The Struggle Of Donald Trump With Chief Justice John Roberts More Dangerous Than Earlier Challenges Of Presidents To Supreme Court Chief Justices

Donald Trump has challenged Chief Justice John Roberts and the Supreme Court, just as he has challenged every other institution of government, but Chief Justice John Roberts seems well prepared to deal with Trump, if and when he gets out of hand.

It is certainly a dangerous struggle, as Donald Trump has an authoritarian bent unlike any earlier President, but it seems clear that Roberts is ready to do what must be done to keep the President within the Constitution.

Earlier in history, there were major confrontations of Thomas Jefferson and Andrew Jackson with Chief Justice John Marshall; Abraham Lincoln with Chief Justice Roger Taney; Franklin D. Roosevelt with Chief Justice Charles Evans Hughes; Dwight D. Eisenhower and Richard Nixon with Chief Justice Earl Warren; Richard Nixon with Chief Justice Warren Burger; and Barack Obama with Chief Justice John Roberts.

But Trump has demanded that the court system favor him in all of his executive orders, and other executive actions, but the Court has refused to back him on a regular basis, leading Trump to say that there are Clinton Judges, Obama Judges, and Bush Judges, but Roberts responding that there are no such descriptions, as all are dedicated to the rule of law, a true rebuke of the President.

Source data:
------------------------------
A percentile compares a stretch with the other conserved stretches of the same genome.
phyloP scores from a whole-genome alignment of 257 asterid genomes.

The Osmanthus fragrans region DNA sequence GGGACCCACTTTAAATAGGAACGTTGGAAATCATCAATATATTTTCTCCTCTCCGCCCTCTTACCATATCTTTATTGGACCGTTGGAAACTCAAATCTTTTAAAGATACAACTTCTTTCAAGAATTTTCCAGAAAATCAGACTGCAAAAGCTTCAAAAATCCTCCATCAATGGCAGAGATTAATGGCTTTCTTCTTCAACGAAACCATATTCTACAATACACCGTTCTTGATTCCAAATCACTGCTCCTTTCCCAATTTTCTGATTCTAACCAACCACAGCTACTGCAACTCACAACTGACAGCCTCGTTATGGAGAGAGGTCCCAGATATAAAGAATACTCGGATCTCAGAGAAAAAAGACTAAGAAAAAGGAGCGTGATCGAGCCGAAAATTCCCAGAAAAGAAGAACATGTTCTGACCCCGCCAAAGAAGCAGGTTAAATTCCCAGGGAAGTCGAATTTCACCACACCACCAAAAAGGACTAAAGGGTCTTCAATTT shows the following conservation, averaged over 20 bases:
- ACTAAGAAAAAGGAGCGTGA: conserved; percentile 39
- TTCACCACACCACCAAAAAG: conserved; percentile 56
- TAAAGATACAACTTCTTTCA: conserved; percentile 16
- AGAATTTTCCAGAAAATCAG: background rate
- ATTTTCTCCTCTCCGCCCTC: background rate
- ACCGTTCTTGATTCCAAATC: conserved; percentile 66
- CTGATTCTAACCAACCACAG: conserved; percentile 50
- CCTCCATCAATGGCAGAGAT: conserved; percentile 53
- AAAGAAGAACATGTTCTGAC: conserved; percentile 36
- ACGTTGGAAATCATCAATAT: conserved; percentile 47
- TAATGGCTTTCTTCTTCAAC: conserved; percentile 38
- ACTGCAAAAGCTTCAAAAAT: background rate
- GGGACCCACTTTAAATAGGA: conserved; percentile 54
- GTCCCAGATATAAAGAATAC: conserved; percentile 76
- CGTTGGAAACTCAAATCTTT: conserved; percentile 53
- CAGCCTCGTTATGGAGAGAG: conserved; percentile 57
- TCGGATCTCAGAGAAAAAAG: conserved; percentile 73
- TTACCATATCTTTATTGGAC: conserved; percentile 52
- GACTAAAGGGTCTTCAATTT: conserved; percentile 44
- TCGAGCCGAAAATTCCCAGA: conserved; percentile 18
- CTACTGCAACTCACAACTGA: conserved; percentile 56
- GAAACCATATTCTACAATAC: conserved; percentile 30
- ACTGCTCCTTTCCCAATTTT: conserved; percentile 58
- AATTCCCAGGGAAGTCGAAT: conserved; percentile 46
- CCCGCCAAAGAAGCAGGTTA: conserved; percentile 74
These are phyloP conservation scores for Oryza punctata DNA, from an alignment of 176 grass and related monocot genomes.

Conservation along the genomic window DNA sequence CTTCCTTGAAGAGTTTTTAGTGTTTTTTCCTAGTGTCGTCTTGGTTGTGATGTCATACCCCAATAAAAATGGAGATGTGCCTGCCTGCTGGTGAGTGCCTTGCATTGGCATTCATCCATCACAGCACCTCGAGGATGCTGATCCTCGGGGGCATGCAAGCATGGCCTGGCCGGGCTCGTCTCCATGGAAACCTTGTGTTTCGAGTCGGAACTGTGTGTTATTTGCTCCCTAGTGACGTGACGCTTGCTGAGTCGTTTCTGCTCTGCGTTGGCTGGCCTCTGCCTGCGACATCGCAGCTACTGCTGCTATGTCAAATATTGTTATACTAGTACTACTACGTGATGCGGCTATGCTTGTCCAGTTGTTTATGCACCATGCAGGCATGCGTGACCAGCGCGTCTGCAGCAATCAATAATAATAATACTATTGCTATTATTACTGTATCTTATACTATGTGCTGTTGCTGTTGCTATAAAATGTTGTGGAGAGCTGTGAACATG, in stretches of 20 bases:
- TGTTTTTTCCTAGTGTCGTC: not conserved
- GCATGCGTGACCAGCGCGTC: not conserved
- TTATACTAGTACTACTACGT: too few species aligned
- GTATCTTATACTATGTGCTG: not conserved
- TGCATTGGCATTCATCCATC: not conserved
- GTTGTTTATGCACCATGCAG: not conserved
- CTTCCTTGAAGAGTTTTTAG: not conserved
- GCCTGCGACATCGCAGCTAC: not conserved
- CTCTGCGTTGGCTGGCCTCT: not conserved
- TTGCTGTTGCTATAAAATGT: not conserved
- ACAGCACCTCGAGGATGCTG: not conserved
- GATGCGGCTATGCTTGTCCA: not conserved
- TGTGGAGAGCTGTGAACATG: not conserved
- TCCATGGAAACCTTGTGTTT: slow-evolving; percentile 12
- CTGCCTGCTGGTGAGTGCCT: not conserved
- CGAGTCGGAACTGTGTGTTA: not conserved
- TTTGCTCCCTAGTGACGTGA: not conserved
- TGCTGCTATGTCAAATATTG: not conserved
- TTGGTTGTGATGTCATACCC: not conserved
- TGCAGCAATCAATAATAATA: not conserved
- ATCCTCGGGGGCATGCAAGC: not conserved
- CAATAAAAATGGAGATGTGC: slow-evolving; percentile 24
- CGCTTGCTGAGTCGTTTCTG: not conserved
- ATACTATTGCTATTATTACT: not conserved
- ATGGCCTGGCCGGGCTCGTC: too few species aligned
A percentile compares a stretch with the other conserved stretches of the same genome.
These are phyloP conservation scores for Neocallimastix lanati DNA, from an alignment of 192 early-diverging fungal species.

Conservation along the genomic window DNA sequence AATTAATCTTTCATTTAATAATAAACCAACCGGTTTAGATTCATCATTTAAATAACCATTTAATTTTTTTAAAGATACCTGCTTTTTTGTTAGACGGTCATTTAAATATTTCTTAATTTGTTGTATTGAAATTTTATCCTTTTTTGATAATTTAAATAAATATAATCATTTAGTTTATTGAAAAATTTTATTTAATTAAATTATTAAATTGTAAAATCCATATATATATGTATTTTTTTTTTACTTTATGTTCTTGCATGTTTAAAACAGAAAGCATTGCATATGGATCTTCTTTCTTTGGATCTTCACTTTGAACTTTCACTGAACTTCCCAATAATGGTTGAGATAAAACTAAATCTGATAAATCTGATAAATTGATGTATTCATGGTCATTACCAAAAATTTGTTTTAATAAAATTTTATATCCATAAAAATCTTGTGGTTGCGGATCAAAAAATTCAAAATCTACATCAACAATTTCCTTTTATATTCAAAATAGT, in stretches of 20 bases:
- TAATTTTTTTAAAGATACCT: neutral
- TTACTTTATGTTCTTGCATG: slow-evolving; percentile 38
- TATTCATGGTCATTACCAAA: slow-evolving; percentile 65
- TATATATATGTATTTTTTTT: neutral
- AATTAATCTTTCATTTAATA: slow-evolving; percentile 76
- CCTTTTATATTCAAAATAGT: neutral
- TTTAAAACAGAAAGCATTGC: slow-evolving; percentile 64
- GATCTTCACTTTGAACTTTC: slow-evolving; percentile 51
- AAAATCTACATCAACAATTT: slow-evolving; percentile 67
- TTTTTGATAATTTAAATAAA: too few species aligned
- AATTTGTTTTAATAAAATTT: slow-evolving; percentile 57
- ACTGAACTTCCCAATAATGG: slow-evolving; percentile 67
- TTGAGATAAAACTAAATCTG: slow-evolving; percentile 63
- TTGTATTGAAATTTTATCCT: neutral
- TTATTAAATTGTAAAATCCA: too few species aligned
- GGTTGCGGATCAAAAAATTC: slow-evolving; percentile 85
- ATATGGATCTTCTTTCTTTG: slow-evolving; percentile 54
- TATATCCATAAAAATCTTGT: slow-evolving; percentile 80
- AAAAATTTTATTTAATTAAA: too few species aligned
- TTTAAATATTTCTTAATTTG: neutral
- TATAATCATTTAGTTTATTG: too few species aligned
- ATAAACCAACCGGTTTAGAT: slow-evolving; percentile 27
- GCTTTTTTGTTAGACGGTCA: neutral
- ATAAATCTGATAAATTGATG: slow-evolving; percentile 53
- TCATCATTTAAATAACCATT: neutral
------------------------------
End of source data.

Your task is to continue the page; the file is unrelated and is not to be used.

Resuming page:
On a recent executive order to deny asylum automatically to those who seek it, the Court ruled 5-4 against it, with Roberts joining the four Democratic appointments on the Court, and he has earlier upheld ObamaCare in 2012, and at other times, has sided against conservatives.

It is clear that Roberts sees the Supreme Court as “his Court”, and is concerned about the reputation of the Court long term, so one can be assured that if a case comes up against Trump trying to grab too much power, that he will, likely vote against him, as the entire Court, including three Nixon appointees, voted against him in US V. Nixon of 1974, and when the Court, including two Clinton appointees unanimously voted against Clinton in the Clinton V. Jones Case of 1997.